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Poster On Hotukdeals Thinks 95% Htb Mortgages Are A Good Idea

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At this stage I despair.

http://www.hotukdeals.com/deals/95-help-buy-mortgage-3-98-fixed-until-30-06-2017-zero-fees-post-office-2152573

Any HUKD members that could spread the word on there about why Help to Buy and 95% mortgages are evil?

All the usual "renting is dead money" and "property is only going up" cliches are coming out over there.

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I personally don't see the issue with high LTV mortgages, but only if they are not combined with a high income multiple. Likewise, I high multiple is probably ok at a low LTV. The problems occur with high LTV high multiple mortgages.

Buying a property in 2006 with a 100% mortgage, 3 times single income was the best financial decision of my life, I sold the house for twice what I paid for it last year, netting me a £250k profit.

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I personally don't see the issue with high LTV mortgages, but only if they are not combined with a high income multiple. Likewise, I high multiple is probably ok at a low LTV. The problems occur with high LTV high multiple mortgages.

Buying a property in 2006 with a 100% mortgage, 3 times single income was the best financial decision of my life, I sold the house for twice what I paid for it last year, netting me a £250k profit.

Not a very good deal for the person who bought it off you, eh?!

You're 250k 'profit' (assuming you didnt plough it all back into housing that had risen at a similar amount in cost since 2006...ie saving you a big fat zero) is someone else's cost.

Maybe that cost will be socialized onto the taxpayer/saver if they default...regardless. Paying more for something than its cost of production is inefficient.

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Not a very good deal for the person who bought it off you, eh?!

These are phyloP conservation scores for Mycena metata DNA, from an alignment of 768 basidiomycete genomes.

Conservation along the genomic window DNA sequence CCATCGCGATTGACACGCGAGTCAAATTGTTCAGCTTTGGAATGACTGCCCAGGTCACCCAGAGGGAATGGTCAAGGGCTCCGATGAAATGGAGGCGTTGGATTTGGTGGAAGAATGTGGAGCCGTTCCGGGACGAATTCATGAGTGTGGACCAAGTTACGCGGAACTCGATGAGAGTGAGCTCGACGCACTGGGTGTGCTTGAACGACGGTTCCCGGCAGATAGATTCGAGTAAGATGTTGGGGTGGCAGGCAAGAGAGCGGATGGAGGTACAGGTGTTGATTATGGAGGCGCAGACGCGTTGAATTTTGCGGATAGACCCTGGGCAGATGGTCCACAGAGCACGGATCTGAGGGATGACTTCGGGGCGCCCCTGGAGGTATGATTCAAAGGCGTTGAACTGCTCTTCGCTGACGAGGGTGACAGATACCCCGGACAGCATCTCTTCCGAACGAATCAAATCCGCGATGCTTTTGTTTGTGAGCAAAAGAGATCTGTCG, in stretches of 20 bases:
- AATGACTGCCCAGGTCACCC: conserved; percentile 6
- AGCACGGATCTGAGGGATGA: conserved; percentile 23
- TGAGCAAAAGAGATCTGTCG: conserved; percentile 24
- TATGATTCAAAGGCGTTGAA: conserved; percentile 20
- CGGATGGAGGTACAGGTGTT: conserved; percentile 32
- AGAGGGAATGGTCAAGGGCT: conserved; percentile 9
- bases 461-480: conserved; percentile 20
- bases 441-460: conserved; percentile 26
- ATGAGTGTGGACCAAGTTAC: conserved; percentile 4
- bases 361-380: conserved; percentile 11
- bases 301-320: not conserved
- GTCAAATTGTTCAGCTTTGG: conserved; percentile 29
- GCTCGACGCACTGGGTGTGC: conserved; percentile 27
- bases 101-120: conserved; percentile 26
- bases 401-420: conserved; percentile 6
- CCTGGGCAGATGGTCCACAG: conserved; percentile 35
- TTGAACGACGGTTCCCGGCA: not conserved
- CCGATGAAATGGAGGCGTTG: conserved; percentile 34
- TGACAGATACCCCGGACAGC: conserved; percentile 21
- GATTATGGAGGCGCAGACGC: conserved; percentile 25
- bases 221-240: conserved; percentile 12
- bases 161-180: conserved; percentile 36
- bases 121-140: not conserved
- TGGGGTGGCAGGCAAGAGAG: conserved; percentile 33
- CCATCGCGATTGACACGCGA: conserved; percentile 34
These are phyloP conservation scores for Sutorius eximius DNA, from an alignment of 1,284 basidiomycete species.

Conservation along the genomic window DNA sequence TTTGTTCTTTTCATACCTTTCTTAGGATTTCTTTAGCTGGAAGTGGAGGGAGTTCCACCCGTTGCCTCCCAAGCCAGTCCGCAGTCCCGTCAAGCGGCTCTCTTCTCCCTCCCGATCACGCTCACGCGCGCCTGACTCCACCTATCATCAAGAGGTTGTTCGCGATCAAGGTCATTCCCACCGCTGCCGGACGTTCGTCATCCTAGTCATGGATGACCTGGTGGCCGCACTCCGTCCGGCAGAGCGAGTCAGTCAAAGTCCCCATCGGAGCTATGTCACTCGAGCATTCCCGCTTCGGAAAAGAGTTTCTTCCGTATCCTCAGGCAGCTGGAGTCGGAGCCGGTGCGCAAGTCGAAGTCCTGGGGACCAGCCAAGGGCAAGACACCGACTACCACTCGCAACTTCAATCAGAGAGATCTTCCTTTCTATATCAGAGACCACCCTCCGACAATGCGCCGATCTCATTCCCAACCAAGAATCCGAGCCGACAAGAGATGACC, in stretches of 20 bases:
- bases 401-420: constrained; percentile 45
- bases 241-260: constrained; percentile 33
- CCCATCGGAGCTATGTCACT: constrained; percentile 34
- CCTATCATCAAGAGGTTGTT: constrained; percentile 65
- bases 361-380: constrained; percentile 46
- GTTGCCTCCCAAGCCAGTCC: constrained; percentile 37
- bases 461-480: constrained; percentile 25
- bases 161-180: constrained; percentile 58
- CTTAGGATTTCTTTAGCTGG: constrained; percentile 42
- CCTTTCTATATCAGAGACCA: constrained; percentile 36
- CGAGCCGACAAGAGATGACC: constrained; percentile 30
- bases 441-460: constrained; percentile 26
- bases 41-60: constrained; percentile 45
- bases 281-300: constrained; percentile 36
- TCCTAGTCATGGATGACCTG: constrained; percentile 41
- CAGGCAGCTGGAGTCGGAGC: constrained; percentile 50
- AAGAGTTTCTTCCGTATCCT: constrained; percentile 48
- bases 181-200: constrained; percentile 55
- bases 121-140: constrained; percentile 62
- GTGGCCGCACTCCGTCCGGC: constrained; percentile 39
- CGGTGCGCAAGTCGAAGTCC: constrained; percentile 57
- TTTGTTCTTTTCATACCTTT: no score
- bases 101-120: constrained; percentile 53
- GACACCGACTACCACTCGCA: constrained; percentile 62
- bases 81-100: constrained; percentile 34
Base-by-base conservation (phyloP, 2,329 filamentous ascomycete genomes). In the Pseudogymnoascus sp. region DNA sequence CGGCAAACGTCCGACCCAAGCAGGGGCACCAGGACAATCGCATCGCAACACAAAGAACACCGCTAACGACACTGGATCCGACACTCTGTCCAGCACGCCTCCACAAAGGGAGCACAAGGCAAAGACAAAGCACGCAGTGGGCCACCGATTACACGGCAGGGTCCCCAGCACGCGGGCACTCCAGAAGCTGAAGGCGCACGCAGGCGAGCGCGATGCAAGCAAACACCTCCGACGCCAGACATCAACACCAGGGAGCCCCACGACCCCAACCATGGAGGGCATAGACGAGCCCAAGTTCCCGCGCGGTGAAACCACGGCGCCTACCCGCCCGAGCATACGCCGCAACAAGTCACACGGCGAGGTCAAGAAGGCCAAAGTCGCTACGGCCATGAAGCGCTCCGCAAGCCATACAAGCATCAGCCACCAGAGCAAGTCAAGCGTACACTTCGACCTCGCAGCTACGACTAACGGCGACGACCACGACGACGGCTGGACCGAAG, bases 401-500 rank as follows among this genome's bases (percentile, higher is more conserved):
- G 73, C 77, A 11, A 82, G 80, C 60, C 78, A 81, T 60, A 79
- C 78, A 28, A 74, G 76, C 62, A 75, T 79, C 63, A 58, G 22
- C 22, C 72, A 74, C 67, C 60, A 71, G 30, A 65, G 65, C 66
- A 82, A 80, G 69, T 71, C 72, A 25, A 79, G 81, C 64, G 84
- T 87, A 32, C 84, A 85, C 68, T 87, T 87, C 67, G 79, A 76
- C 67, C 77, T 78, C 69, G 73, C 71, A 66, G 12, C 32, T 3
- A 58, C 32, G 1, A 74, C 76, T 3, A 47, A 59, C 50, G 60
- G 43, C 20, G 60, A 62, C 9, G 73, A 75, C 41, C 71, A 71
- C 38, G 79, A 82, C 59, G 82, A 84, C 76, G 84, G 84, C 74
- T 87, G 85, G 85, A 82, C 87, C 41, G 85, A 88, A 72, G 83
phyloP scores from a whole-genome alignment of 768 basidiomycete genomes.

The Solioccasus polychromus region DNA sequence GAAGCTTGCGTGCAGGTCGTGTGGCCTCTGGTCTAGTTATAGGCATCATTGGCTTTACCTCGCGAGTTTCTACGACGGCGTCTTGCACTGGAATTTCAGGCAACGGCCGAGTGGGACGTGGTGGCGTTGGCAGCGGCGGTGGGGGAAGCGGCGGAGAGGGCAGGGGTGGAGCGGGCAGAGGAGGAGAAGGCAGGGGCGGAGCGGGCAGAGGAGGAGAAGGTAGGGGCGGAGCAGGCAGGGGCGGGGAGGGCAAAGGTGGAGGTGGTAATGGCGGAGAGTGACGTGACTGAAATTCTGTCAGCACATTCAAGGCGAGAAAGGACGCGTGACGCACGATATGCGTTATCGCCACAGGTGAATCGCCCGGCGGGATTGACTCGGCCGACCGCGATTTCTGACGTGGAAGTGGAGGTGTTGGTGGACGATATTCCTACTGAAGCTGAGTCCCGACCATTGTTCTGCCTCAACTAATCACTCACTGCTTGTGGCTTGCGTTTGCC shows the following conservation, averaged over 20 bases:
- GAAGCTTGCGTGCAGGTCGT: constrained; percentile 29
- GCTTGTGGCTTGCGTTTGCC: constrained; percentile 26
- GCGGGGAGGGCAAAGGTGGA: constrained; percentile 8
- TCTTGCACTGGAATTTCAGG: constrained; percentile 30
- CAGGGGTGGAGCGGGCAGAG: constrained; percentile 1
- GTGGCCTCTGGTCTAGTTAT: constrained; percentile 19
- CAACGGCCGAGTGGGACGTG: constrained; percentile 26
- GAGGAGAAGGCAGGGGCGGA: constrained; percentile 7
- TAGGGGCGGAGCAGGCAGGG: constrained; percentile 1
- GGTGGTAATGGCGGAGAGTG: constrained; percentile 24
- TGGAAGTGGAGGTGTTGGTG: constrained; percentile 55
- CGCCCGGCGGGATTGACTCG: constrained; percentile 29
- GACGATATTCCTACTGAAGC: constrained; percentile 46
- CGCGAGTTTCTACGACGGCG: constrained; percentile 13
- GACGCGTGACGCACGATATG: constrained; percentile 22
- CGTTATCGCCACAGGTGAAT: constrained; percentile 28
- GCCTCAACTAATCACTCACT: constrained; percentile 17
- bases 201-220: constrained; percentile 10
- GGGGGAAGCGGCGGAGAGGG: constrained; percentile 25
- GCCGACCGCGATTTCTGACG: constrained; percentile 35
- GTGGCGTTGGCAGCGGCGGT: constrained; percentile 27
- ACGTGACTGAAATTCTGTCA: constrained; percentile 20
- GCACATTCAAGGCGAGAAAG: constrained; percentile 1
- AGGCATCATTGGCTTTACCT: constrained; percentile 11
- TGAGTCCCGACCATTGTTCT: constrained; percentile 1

You're 250k 'profit' (assuming you didnt plough it all back into housing that had risen at a similar amount in cost since 2006...ie saving you a big fat zero) is someone else's cost.

Maybe that cost will be socialized onto the taxpayer/saver if they default...regardless. Paying more for something than its cost of production is inefficient.

Whether I bought another property or not is irrelevant, I am still 250k better off than I would have been if I had carried on renting in 2006 (when I first joined this site!).

The point is, for some people (asset poor, income rich) high LTV make perfect sense

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I personally don't see the issue with high LTV mortgages, but only if they are not combined with a high income multiple. Likewise, I high multiple is probably ok at a low LTV. The problems occur with high LTV high multiple mortgages.

Buying a property in 2006 with a 100% mortgage, 3 times single income was the best financial decision of my life, I sold the house for twice what I paid for it last year, netting me a £250k profit.

Its a risk. I bought in 2007 on a 100% mortgage in Yorkshire. (Yes I was a fool). 8 years on the property is worth 20k less than I paid. I'd love to sell it but there are not many buyers even at that price.

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If I had bought in 2006 I would have been utterly ******ed, definately bankrupt. Iost my job 4 times and had to move all over the UK, the companies I worked for no longer exist. So for me renting was a win while my colleagues were ruined. Manysuffered terribly as families were wrenched apart as one parent would have to move to another part of the country to find work and the house wouldnt sell. These people lost time with there kids they will never get back.

This housing madness and it is causing catastrophic damage to some families i know, You win some lose some.

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Sorry to continue..... I was cut short when I posted

so 250k is roughly 4 years salary for me, a lot yes but worth not seeing my kids for the first few years, living in a bedsit? dealing with family and job instability,(many families didnt make it).

I hear from many people my house made "X" amount ranging from tens to hundreds of thousands profit but you never ever hear about the blood and broken families. There is a price and it isnt even mentioned at all on tv. Mental illness, broken families ruined lives.

Everyone seems to be making a profit and noone is paying a price.

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The comments in this thread sum up the madness of the UK housing market: insane profits for the few, pain for the many, and absolutely zero productivity from an economic perspective. Net result: more pain than profit, zero productivity. And the kicker: we're meant to be docile cheerleaders of the few and celebrate their gains. Well, let me be the insolent one: wotnocrash, you are a negative drag on the UK economy no matter how you spin it. And worse: I know you don't care about that.